What’s the greenhouse effect?
Simply put – the greenhouse effect is what happens when the sun’s heat gets trapped in the Earth’s atmosphere by the gases emitted on our planet.
This leads to the Earth becoming much warmer than it would be if the gases hadn’t been trapped in the heat. And it’s actually what makes the Earth livable – otherwise, it would be too cold. But, if too much heat is trapped (as is happening now) then it’s an issue – since the temperatures rise that created a ripple effect – finally leading to climate change.
Where does the word Greenhouse come from?
A greenhouse is a physical structure made of glass that is used for growing plants.
This is what happens – the glass allows sunlight to come in and that warms the air and the plants inside. The heat that the plants don’t absorb is trapped by the glass and can’t escape. Throughout the day, sunlight keeps coming through the glass, adding more and more heat energy making the inside warm enough to grow the plants (and continuing to stay warm after the sun sets as well). The air inside the greenhouse stays warmer than the air outside.
The Earth and the Sun work in a similar fashion.
The sun shines through the Earth’s atmosphere and warms up the earth’s surface. Some of the energy is reflected directly back to space, the rest is absorbed by the land, ocean, as well as atmosphere.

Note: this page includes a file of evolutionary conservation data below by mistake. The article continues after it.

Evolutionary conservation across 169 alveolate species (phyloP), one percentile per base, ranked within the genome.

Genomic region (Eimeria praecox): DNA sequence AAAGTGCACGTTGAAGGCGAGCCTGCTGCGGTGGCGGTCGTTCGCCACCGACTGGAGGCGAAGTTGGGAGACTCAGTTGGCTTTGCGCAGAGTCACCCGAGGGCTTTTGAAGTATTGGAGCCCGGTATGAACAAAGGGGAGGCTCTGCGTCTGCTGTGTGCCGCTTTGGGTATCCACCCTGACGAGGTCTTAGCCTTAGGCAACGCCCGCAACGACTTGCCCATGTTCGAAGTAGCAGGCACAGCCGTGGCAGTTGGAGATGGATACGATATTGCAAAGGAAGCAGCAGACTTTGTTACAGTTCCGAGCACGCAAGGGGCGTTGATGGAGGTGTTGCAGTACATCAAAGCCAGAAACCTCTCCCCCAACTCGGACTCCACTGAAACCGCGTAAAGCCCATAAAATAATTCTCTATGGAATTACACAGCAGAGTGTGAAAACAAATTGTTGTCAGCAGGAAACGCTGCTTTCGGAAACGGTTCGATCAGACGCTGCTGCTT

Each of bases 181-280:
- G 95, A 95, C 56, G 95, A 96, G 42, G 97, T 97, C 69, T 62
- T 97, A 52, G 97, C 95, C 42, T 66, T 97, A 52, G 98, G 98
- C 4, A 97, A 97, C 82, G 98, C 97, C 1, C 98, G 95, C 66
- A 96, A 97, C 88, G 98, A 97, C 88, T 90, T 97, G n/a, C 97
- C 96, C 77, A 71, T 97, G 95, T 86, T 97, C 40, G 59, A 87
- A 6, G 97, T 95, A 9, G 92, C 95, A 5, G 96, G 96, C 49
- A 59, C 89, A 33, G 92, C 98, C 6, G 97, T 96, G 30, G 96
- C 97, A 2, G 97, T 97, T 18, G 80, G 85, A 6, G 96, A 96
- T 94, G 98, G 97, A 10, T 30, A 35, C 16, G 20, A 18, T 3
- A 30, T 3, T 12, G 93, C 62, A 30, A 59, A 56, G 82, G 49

‘Greenhouse gases’ like carbon dioxide, and methane, trap heat that would otherwise escape Earth’s atmosphere. These gases, in the right proportion, ensure that the atmosphere holds onto enough heat to support every kind of life on the planet. Without them, the Earth would lose heat, and life as we know would be impossible.
The problem actually arises when greenhouse gas levels get too high because of human activities, trapping too much of the sun’s energy which upsets the natural systems that regulate our climate. Things keep getting hotter and hotter and this results in extreme weather.
Even small changes in the global average temperature can cause major shifts in climate and weather.
Just consider the difference between 0 and 1 degrees Celsius – that one degree means the difference between ice and water. Now imagine that difference happening regularly for months. Imagine it happening in a region that depends on a natural cycle of winter for snow building and rains in the spring which feeds streams and rivers and supplies farms and communities with water.
What are the causes of ‘Climate Change?
Burning of fossil fuel results in the release of greenhouse gas that acts like a blanket wrapped around the Earth, trapping the sun’s heat and raising temperatures.